http://www.pennlive.com/news/2017/07/bi ... n_cou.html
Blood bikes, yikes.
Bicyclists work to identify hit-and-run driver who mowed down three cyclists
9Updated on July 31, 2017 at 12:36 PMPosted on July 31, 2017 at 11:43 AM
By Christine Vendel
About 50 bicyclists plan to converge tonight near the site of an intentional hit-and-run wreck that severely injured a 67-year-old cyclist and knocked down two others.
The event at 7 p.m. in Lebanon County is intended to help identify the driver who reportedly mowed down the cyclists and raise awareness that bike riders and vehicle drivers need to respect each other's right to be on the road.
The driver who plowed into the cyclists without warning remains on the loose after the July 22 wreck.
Supporters plan to erect three red bikes at the scene to represent the injured cyclists along with a sign reminding motorists that state law requires them to maintain a distance of four feet. Three of the four bicyclists involved will attend the dedication and address the crowd.
The red-bike dedication will represent the first in the area.
The idea grew from an annual event where Ross Willard, of the nonprofit Recycle Bicycle, sets up white "ghost bikes" on the Capitol steps on the third Wednesday in May to represent bicyclists who were killed the year before.
Similarly, the red bikes posted at Upper Lawn and Colebrook roads will serve as a reminder for vehicles to share the road with cyclists, Willard said. He obtained permission from the property owner to erect the painted bikes.
The Chocolate Tour cycling event on Aug. 5 will pass through the exact same area of the wreck, which is another reason organizers said they wanted to bring more attention to the hit-and-run driver who remains on the loose.
The hit-and-run wreck occurred on a quiet country road about 11 a.m. July 22 in the 8000 block of Colebrook Road. The cyclists and a witness told police that the driver of a light-1990s model Dodge Durango purposefully served toward the single-file line of bicyclists--twice--plowing the second cyclist in the group into the asphalt, shattering his hip and breaking his elbow.
That cyclist, Thomas Bay, endured a 10-hour surgery last week to insert metal plates and screws into his pelvis and elbow. Bay began his long, painful road to recovery this week with a move to a rehabilitation hospital.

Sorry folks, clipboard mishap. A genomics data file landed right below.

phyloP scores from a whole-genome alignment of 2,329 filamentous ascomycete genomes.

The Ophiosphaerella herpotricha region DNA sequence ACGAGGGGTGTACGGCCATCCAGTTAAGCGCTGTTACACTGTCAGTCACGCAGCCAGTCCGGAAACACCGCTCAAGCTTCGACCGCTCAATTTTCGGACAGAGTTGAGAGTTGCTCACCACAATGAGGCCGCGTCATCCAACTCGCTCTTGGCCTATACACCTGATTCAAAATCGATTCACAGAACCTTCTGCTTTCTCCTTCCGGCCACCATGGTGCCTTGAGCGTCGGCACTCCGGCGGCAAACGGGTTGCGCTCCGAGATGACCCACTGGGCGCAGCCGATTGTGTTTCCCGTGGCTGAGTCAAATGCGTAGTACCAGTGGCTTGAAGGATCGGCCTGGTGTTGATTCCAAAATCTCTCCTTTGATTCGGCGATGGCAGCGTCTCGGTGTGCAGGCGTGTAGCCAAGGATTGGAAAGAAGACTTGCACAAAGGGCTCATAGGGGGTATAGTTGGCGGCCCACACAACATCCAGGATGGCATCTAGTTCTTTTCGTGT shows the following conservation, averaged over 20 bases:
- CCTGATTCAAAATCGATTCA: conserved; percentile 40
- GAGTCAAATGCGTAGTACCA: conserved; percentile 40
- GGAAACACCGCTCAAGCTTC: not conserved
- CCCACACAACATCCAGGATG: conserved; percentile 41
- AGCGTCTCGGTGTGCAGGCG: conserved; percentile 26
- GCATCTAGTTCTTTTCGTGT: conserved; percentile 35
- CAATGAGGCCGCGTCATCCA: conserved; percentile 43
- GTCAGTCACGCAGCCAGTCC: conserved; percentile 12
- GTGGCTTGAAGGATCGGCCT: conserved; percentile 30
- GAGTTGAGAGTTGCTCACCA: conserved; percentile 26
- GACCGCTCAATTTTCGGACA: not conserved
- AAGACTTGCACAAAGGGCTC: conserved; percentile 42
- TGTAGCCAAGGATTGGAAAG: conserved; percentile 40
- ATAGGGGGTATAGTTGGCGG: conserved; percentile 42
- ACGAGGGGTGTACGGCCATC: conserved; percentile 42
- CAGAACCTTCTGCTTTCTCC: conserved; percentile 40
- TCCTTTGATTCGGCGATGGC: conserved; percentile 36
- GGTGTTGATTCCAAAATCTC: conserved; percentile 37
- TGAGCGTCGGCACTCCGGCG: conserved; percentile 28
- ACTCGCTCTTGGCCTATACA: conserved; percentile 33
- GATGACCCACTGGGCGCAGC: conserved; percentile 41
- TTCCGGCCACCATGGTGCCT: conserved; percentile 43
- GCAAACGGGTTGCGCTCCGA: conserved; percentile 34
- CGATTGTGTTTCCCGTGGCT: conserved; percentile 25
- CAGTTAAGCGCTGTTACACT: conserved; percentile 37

"He cannot move the left side of body," his wife Susan told PennLive. "He's not paralyzed, but he has to keep his left arm and leg very still and cannot do any weight bearing activity."
The injuries have kept Bay, an athlete all his life, bed-ridden for eight days. He started his first session of physical therapy Monday July 31.
"We're taking it one day at a time," Susan Bay said. "I wish they would find the driver who did it, but right now our focus is on Tom and healing him."
The wreck outraged bicyclists in the region who often have to deal with road-rage and near-misses regularly as they try to enjoy their hobby and stay in shape.
The cyclists wanted to do something to support Bay and his three friends and create opportunities for discussion about how vehicles and bicycles can peacefully coexist on the roads. That's when Bicycle South Central Pennsylvania planned the red bike dedication, said Marilyn Chastek, past president of the Harrisburg Bicycle Club.
"This is a big concern for those of us who are on the roads," she said.
While some bicyclists don't follow the rules, which gives other cyclists a bad name, Chastek said, drivers need to know that state law requires them to maintain a distance of four feet when passing cyclists.
Most drivers, however, are respectful, she noted. It's just a small percentage of the driving population that act out in ways that pose potential dangers to cyclists.
South Londonderry Police have received dozens of tips in their investigation into the hit-and-run wreck.
Police Chief William Reigle called the case the department's "highest priorty right now." Anyone with information should call police at (717) 838-1376
"Ideally, the driver will contact us and explain what happened," Reigle said. " It's going to be a lot better for them in the long run."